Throwing the motion of a physical object into a blur is usually considered bad because it results in the shot not being sharp.
But when you understand how a slow shutter speed can throw any type of movement into a blur, you’ll start to see that it can be used creatively in almost any situation.
Let’s take a look at some shots like these:
If you look at this shot closely, what you’ll notice is that you are actually looking at a lot of people. Here I am standing right in the middle of this street with about a hundred people walking towards me. All I’ve done here is that I have used a shutter speed of 10 seconds. This has thrown everyone into a motion blur, making them look like ghosts.
Here I’ve used a shutter speed of 2 seconds to throw the moving train into a blur.
Now this one is slightly tricky but interesting. I have placed the tripod on a merry-go-round and used a slower shutter speed of 1/15th of a second to throw the spinning background into a motion blur. Check out this article for a detailed explanation of this shot.
There are a lot of other types of shots that make sure of a slower shutter speed. We won’t go into their details right now as they can be a bit advanced. But let’s just take a look for now:
Because of the movement of the earth, the stars in the sky are always moving. If we use a slow shutter speed, we can achieve trails that their movement leaves. Here, I’ve taken 150 such shots with a shutter speed of 30 seconds. Each of those 150 shots consists a light trail left by the stars. Then I’ve used a photo stacking software called StarStax to combine all the 150 shots into one. So all the trails end up joining together to form one big trail for each star and the result are these long lines in the sky which look pretty cool.
In this shot that I captured during the Diwali festival in 2015, I have used a shutter speed of 5-6 seconds for each firework and then compiled them together into one scene in Photoshop.
Panning is a technique where you take the shot while moving your camera along with the subject. It doesn’t require the usage of a very slow shutter speed. The shutter speed has to be moderately slow. But the concept it uses is that if you are moving along with the subject, you both are relatively still and the background is moving. Hence the slow shutter speed throws the moving background into a blur. I have used a shutter speed of 1/40 here. If I had used a very high shutter speed, like let’s say 1/500, then everything would be the same but the background would be very sharp since it would freeze the whole scene.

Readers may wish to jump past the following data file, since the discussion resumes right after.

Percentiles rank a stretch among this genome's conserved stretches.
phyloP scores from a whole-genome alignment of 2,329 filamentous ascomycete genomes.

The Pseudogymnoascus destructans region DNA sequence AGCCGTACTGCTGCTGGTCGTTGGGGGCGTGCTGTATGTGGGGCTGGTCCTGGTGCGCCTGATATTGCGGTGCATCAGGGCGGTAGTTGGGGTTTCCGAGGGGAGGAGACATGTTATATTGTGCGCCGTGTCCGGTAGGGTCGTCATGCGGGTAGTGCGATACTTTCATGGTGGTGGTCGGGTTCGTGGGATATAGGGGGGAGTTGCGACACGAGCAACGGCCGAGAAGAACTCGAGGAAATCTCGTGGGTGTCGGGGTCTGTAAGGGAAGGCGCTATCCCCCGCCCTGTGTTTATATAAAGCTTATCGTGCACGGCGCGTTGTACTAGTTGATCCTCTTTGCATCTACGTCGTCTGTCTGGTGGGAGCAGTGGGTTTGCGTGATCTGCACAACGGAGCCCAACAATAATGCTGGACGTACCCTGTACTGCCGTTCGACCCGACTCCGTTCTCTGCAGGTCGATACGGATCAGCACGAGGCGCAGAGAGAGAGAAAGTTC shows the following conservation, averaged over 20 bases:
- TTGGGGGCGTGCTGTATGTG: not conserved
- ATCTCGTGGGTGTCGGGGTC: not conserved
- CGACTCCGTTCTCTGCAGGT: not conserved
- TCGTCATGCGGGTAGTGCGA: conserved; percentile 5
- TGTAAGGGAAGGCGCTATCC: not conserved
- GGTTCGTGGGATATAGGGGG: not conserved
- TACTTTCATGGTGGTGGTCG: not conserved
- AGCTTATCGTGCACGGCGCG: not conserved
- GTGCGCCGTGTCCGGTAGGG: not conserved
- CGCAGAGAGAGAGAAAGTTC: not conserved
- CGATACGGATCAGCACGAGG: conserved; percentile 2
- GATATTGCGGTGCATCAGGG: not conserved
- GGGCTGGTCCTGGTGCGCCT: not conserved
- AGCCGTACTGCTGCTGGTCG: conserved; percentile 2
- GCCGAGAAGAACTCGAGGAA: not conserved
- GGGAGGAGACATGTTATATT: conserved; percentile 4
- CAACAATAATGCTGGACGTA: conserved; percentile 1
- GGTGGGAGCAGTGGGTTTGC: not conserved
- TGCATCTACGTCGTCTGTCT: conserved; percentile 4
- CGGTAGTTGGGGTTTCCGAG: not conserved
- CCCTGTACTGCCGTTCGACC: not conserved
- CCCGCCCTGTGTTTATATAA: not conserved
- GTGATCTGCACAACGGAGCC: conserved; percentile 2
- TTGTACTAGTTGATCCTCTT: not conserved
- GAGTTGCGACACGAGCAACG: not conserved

Here, the shutter speed is 1/50.
Till now we had been seeing how a slower shutter speed can be used effectively for shots in which there is some kind of movement.
But even when there is no movement, a slower shutter speed can help us produce some fantastic looking shots.
For example, take a look at the shot below:
Here the light is very less as I’m taking this shot at night time. I have used a shutter speed of 30 seconds here. Using a slow shutter speed enables me to get more light into the camera as the shutter remains open for a long time.
Now why is that important? It’s important because it helps to avoid increasing the ISO which can result in noise. As a bonus, the slower shutter speed also blurs the movement of the water and this blurred look makes the reflection of the lights for the buildings look much smoother too. So it’s a win-win situation.
About the Author
Hi there, I'm Kush Sharma, the founder of Creative Pad Media, an organization dedicated to simplifying photography and videography education.
We have over 40 online courses that cover various genres in photography & videography, catering to both beginners as well as professionals. These courses are available via Udemy.com. Our courses have been downloaded in over 170 countries.
I hope to see you inside a course very soon!